Translated from an article by Marco Petricca in La Nuova Venezia:
At 9am, the onslaught begins. 33,000 day cruisers begin to disembark in groups of a thousand at a pop, from 7 massive ships and 2 ferries. It’s a surge that continues uninterrupted until 5pm, when these floating cities start to sail away.
There’s not a moment’s pause in this Venetian August: thousands of vacationers head for the People Mover to transfer to Piazzale Roma, although the tram was overwhelmed yesterday with endless lines and inconvenience. The tram runs every three minutes, each car jammed full of passengers dragging suitcases and rolling bags. Those meeting them on their return drag buggies, shopping bags and water bottles.
Before 10am, the line at the People Mover station to Piazzale Roma already spans the distance between the exit of the port and the tram ticketing machine [about 1/2 mi]. Those who get fed up decide to cross the roundabout in front of the port entrance and walk instead, keeping an eye out for trucks and vans that whiz into and out of the port and dodging the snake of cars before as they arrive to undergo VTP security checks.
Definitely in the minority are those who take the sidewalk to reach Piazzale Roma. But still there are plenty and form long, single file lines along the side of the road, halting road traffic at crosswalks.
They all make their way to Piazzale Roma, hampered by barriers and contruction work, but eventually finding themselves at the foot of Calatrava bridge. At this point they accelerate their pace: smiling faces; smiling, smiling.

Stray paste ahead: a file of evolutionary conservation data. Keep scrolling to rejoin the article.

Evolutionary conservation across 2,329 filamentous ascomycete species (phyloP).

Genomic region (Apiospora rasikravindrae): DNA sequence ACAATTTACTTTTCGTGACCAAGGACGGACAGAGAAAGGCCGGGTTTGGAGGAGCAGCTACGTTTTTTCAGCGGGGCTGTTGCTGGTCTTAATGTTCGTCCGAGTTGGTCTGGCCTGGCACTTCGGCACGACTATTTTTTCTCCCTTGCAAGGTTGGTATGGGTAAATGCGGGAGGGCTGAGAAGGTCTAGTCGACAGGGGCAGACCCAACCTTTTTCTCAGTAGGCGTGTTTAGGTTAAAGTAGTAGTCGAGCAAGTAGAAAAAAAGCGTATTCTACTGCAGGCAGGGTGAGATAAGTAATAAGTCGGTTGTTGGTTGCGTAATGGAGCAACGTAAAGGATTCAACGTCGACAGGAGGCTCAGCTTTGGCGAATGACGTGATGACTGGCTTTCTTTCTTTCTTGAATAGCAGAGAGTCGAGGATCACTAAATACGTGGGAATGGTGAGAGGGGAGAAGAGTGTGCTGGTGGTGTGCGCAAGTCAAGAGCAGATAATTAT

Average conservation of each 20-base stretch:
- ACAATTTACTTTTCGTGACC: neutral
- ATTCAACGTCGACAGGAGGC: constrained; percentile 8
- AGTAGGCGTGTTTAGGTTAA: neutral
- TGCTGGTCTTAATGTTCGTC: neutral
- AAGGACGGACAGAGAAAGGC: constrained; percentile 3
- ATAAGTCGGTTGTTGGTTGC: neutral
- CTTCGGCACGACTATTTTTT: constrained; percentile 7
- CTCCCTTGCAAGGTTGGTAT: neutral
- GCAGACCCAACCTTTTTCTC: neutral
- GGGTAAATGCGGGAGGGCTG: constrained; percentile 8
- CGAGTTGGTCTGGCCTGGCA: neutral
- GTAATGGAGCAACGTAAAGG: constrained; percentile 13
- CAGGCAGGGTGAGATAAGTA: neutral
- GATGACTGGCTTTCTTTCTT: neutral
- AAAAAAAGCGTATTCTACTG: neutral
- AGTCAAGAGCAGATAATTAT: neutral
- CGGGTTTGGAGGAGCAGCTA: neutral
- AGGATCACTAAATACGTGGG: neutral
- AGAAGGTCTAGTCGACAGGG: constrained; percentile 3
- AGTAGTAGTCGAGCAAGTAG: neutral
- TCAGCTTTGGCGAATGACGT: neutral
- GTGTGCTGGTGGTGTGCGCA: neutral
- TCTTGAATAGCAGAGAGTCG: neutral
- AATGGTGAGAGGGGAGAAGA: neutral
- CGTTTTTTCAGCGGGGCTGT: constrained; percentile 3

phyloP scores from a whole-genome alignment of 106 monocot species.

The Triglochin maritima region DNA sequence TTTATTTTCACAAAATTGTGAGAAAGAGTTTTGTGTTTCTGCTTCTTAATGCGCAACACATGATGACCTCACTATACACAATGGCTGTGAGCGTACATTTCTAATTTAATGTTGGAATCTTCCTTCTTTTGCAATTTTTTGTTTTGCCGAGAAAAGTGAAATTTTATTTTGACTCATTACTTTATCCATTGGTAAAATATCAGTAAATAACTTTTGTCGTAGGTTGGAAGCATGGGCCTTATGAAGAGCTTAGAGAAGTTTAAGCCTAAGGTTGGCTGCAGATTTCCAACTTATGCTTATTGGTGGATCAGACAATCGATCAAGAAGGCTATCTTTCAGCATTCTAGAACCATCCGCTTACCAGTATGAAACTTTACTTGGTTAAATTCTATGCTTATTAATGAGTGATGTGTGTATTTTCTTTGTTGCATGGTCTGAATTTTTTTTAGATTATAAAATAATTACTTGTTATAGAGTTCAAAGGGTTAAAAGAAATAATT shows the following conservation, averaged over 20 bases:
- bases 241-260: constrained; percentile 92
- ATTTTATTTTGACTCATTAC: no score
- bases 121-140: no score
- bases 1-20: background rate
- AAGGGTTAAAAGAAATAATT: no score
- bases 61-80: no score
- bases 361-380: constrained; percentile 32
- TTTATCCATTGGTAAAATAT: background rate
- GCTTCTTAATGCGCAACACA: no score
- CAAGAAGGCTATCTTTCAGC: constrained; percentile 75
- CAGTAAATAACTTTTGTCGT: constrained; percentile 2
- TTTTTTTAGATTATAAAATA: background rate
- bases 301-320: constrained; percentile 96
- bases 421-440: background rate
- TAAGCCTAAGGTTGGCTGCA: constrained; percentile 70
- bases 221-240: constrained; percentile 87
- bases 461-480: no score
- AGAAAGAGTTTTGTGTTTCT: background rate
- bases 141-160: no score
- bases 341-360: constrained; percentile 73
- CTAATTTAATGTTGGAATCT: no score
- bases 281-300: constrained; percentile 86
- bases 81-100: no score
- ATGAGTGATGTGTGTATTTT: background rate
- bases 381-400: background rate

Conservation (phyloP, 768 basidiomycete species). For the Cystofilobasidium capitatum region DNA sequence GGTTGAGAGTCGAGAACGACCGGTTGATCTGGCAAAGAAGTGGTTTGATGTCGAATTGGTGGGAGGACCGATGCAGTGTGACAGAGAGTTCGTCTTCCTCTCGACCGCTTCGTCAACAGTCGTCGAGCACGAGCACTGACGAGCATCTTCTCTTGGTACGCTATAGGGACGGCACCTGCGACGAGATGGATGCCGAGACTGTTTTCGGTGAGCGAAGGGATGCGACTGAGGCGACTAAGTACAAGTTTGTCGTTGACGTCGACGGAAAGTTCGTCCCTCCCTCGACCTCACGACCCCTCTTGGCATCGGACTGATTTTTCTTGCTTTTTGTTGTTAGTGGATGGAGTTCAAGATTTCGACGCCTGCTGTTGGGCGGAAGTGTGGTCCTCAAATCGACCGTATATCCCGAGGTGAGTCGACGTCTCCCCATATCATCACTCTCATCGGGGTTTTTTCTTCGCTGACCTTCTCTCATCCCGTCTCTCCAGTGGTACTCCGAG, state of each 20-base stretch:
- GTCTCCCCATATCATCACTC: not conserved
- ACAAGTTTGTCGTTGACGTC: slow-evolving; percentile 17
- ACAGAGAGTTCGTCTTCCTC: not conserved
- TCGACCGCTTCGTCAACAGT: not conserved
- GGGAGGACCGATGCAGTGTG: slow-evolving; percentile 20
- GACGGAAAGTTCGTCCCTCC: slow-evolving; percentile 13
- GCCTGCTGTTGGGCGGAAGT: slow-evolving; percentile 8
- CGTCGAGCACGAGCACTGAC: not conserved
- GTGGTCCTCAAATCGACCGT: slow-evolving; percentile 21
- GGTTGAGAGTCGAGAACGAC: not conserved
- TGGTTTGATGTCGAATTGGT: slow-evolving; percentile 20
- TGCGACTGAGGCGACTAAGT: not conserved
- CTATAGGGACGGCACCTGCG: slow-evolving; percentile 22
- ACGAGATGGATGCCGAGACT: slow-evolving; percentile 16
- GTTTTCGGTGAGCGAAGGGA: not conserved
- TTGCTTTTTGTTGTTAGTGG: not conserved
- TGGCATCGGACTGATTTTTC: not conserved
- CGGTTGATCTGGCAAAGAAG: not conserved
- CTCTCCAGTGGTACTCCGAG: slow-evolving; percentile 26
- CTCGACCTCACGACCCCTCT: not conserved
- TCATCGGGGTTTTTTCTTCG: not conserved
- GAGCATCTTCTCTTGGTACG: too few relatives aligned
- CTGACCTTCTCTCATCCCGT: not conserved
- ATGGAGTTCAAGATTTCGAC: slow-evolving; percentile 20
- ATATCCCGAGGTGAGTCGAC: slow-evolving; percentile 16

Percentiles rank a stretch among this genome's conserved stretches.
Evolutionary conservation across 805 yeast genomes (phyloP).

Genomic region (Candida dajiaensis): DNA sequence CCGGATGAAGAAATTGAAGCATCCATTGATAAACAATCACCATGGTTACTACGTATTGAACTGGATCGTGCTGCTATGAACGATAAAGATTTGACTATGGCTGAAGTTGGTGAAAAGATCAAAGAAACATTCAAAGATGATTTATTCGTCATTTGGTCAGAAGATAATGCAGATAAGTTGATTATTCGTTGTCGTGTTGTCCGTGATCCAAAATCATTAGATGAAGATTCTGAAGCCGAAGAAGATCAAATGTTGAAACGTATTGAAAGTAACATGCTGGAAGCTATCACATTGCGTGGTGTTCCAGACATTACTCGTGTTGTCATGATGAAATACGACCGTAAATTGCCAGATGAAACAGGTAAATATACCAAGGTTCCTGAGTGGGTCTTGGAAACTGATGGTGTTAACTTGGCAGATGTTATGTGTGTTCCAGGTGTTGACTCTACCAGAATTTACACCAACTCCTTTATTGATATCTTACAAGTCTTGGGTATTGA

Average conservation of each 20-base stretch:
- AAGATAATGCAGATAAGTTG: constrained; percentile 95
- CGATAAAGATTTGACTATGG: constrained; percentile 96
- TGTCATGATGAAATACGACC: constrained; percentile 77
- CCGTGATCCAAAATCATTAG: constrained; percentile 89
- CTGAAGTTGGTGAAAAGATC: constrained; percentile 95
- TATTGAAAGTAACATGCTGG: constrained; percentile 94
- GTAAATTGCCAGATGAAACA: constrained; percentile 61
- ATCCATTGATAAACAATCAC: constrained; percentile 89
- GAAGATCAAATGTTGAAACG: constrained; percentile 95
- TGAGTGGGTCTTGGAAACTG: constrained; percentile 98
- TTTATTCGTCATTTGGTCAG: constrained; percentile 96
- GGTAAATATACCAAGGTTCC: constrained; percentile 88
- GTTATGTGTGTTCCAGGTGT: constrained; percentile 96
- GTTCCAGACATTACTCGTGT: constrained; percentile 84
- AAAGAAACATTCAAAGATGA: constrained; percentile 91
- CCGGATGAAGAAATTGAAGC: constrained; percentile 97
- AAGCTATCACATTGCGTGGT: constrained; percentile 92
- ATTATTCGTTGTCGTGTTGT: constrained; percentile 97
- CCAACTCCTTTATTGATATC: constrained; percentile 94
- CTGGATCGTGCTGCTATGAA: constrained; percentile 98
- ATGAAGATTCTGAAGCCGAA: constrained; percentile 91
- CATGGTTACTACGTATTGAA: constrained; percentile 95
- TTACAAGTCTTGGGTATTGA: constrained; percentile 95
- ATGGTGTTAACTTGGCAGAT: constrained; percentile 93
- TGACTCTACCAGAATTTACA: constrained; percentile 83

The mass of tourists [ignores alternate routes and] follows itself, bound intently for the center [and Piazza San Marco], so much so that the expansive riva in front of Saint Lucia station is already thronging with people.
At 11.30, lines begin to form in reverse: at Piazzale Roma and below the entrance of the tram. There’s plenty of People Mover staff available, giving directions and attempting to regulate the line. One of the three tram railway ticketing machines is broken and the line continues to grow; increasing the chaos are commuters and those who come this way because the Tronchetto bus isn’t running due to the construction in Piazzale Roma. Those arriving don’t add much to the problem, though; it’s mostly due to the large number of those who are heading in the opposite direction.
They merge with the other tourists who, numbering at least in the hundreds, come rushing out of Saint Lucia train station, heading straight for the cruise ships, via the People Mover.
At noon, the line is so long that it blocks the cars leaving the Garage San Marco, complicating the traffic trying to get into the port and the municipal garage. The trouble spreads over the entire traffiic chain: the information points, bars, tobacco shop, the kiosk of the hotels, all overwhelmed by the crowds.
• top photo courtesy Venice in Peril